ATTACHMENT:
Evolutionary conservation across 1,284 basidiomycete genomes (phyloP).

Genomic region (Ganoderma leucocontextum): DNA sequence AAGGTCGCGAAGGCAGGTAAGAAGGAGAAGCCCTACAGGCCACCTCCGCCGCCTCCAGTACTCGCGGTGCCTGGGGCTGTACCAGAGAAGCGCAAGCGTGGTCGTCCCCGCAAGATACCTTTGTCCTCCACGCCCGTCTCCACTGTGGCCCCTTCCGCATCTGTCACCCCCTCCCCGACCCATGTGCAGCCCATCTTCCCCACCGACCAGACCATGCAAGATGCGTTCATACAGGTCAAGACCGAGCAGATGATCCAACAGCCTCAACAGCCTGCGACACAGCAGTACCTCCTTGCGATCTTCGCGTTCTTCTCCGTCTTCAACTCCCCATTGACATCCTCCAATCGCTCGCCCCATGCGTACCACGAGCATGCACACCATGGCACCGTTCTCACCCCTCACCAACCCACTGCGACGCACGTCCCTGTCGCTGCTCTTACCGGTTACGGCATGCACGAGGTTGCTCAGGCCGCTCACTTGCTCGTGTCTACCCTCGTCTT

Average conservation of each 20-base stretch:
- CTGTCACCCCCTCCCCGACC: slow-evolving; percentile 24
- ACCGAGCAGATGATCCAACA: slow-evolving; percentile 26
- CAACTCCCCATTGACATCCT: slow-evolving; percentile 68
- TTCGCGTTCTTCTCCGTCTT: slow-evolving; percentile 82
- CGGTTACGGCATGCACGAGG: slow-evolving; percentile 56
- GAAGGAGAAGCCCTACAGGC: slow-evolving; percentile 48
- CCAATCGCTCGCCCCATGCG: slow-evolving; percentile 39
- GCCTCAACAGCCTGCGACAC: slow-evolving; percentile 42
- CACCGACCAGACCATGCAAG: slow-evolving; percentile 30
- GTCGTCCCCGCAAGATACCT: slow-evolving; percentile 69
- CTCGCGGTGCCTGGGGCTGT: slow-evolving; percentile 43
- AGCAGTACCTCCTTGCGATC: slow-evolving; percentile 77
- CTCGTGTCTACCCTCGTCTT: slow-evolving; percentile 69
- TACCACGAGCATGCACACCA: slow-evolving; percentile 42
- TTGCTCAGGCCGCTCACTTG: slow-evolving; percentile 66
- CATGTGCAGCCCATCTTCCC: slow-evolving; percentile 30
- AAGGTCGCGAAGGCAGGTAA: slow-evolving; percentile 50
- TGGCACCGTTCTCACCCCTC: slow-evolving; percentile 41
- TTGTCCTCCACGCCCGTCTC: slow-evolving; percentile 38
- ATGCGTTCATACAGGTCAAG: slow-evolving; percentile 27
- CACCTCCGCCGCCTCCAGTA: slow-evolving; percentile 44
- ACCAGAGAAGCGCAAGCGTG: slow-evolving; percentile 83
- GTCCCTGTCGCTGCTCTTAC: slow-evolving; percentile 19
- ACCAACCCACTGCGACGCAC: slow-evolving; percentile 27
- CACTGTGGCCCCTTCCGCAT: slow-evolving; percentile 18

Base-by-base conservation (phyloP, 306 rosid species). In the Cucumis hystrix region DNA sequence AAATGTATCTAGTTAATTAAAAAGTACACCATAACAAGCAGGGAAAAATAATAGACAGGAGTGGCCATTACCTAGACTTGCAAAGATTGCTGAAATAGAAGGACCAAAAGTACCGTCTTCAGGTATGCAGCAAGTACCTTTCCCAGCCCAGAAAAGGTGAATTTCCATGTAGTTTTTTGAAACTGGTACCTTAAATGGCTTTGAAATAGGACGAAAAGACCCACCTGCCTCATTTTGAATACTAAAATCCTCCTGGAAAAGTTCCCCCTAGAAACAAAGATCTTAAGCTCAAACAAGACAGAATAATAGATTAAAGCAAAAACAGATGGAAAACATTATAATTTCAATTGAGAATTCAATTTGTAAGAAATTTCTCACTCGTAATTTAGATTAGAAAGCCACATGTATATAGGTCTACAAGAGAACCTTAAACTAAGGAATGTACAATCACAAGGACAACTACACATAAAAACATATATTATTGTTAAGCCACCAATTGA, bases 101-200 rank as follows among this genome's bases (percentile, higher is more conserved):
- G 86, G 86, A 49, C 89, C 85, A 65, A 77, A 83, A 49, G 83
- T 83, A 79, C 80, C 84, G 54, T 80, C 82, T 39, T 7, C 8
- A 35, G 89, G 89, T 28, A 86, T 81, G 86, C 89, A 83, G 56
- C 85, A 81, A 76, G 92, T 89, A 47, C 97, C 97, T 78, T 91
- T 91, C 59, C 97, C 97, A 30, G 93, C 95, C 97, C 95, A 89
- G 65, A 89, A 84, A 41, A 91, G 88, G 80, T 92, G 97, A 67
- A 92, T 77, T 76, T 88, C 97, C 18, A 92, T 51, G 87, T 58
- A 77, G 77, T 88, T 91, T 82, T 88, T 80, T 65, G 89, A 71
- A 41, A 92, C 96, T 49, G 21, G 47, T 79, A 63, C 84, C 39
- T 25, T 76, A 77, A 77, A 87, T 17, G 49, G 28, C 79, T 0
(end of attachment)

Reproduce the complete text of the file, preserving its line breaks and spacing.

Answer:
Evolutionary conservation across 1,284 basidiomycete genomes (phyloP).

Genomic region (Ganoderma leucocontextum): DNA sequence AAGGTCGCGAAGGCAGGTAAGAAGGAGAAGCCCTACAGGCCACCTCCGCCGCCTCCAGTACTCGCGGTGCCTGGGGCTGTACCAGAGAAGCGCAAGCGTGGTCGTCCCCGCAAGATACCTTTGTCCTCCACGCCCGTCTCCACTGTGGCCCCTTCCGCATCTGTCACCCCCTCCCCGACCCATGTGCAGCCCATCTTCCCCACCGACCAGACCATGCAAGATGCGTTCATACAGGTCAAGACCGAGCAGATGATCCAACAGCCTCAACAGCCTGCGACACAGCAGTACCTCCTTGCGATCTTCGCGTTCTTCTCCGTCTTCAACTCCCCATTGACATCCTCCAATCGCTCGCCCCATGCGTACCACGAGCATGCACACCATGGCACCGTTCTCACCCCTCACCAACCCACTGCGACGCACGTCCCTGTCGCTGCTCTTACCGGTTACGGCATGCACGAGGTTGCTCAGGCCGCTCACTTGCTCGTGTCTACCCTCGTCTT

Average conservation of each 20-base stretch:
- CTGTCACCCCCTCCCCGACC: slow-evolving; percentile 24
- ACCGAGCAGATGATCCAACA: slow-evolving; percentile 26
- CAACTCCCCATTGACATCCT: slow-evolving; percentile 68
- TTCGCGTTCTTCTCCGTCTT: slow-evolving; percentile 82
- CGGTTACGGCATGCACGAGG: slow-evolving; percentile 56
- GAAGGAGAAGCCCTACAGGC: slow-evolving; percentile 48
- CCAATCGCTCGCCCCATGCG: slow-evolving; percentile 39
- GCCTCAACAGCCTGCGACAC: slow-evolving; percentile 42
- CACCGACCAGACCATGCAAG: slow-evolving; percentile 30
- GTCGTCCCCGCAAGATACCT: slow-evolving; percentile 69
- CTCGCGGTGCCTGGGGCTGT: slow-evolving; percentile 43
- AGCAGTACCTCCTTGCGATC: slow-evolving; percentile 77
- CTCGTGTCTACCCTCGTCTT: slow-evolving; percentile 69
- TACCACGAGCATGCACACCA: slow-evolving; percentile 42
- TTGCTCAGGCCGCTCACTTG: slow-evolving; percentile 66
- CATGTGCAGCCCATCTTCCC: slow-evolving; percentile 30
- AAGGTCGCGAAGGCAGGTAA: slow-evolving; percentile 50
- TGGCACCGTTCTCACCCCTC: slow-evolving; percentile 41
- TTGTCCTCCACGCCCGTCTC: slow-evolving; percentile 38
- ATGCGTTCATACAGGTCAAG: slow-evolving; percentile 27
- CACCTCCGCCGCCTCCAGTA: slow-evolving; percentile 44
- ACCAGAGAAGCGCAAGCGTG: slow-evolving; percentile 83
- GTCCCTGTCGCTGCTCTTAC: slow-evolving; percentile 19
- ACCAACCCACTGCGACGCAC: slow-evolving; percentile 27
- CACTGTGGCCCCTTCCGCAT: slow-evolving; percentile 18

Base-by-base conservation (phyloP, 306 rosid species). In the Cucumis hystrix region DNA sequence AAATGTATCTAGTTAATTAAAAAGTACACCATAACAAGCAGGGAAAAATAATAGACAGGAGTGGCCATTACCTAGACTTGCAAAGATTGCTGAAATAGAAGGACCAAAAGTACCGTCTTCAGGTATGCAGCAAGTACCTTTCCCAGCCCAGAAAAGGTGAATTTCCATGTAGTTTTTTGAAACTGGTACCTTAAATGGCTTTGAAATAGGACGAAAAGACCCACCTGCCTCATTTTGAATACTAAAATCCTCCTGGAAAAGTTCCCCCTAGAAACAAAGATCTTAAGCTCAAACAAGACAGAATAATAGATTAAAGCAAAAACAGATGGAAAACATTATAATTTCAATTGAGAATTCAATTTGTAAGAAATTTCTCACTCGTAATTTAGATTAGAAAGCCACATGTATATAGGTCTACAAGAGAACCTTAAACTAAGGAATGTACAATCACAAGGACAACTACACATAAAAACATATATTATTGTTAAGCCACCAATTGA, bases 101-200 rank as follows among this genome's bases (percentile, higher is more conserved):
- G 86, G 86, A 49, C 89, C 85, A 65, A 77, A 83, A 49, G 83
- T 83, A 79, C 80, C 84, G 54, T 80, C 82, T 39, T 7, C 8
- A 35, G 89, G 89, T 28, A 86, T 81, G 86, C 89, A 83, G 56
- C 85, A 81, A 76, G 92, T 89, A 47, C 97, C 97, T 78, T 91
- T 91, C 59, C 97, C 97, A 30, G 93, C 95, C 97, C 95, A 89
- G 65, A 89, A 84, A 41, A 91, G 88, G 80, T 92, G 97, A 67
- A 92, T 77, T 76, T 88, C 97, C 18, A 92, T 51, G 87, T 58
- A 77, G 77, T 88, T 91, T 82, T 88, T 80, T 65, G 89, A 71
- A 41, A 92, C 96, T 49, G 21, G 47, T 79, A 63, C 84, C 39
- T 25, T 76, A 77, A 77, A 87, T 17, G 49, G 28, C 79, T 0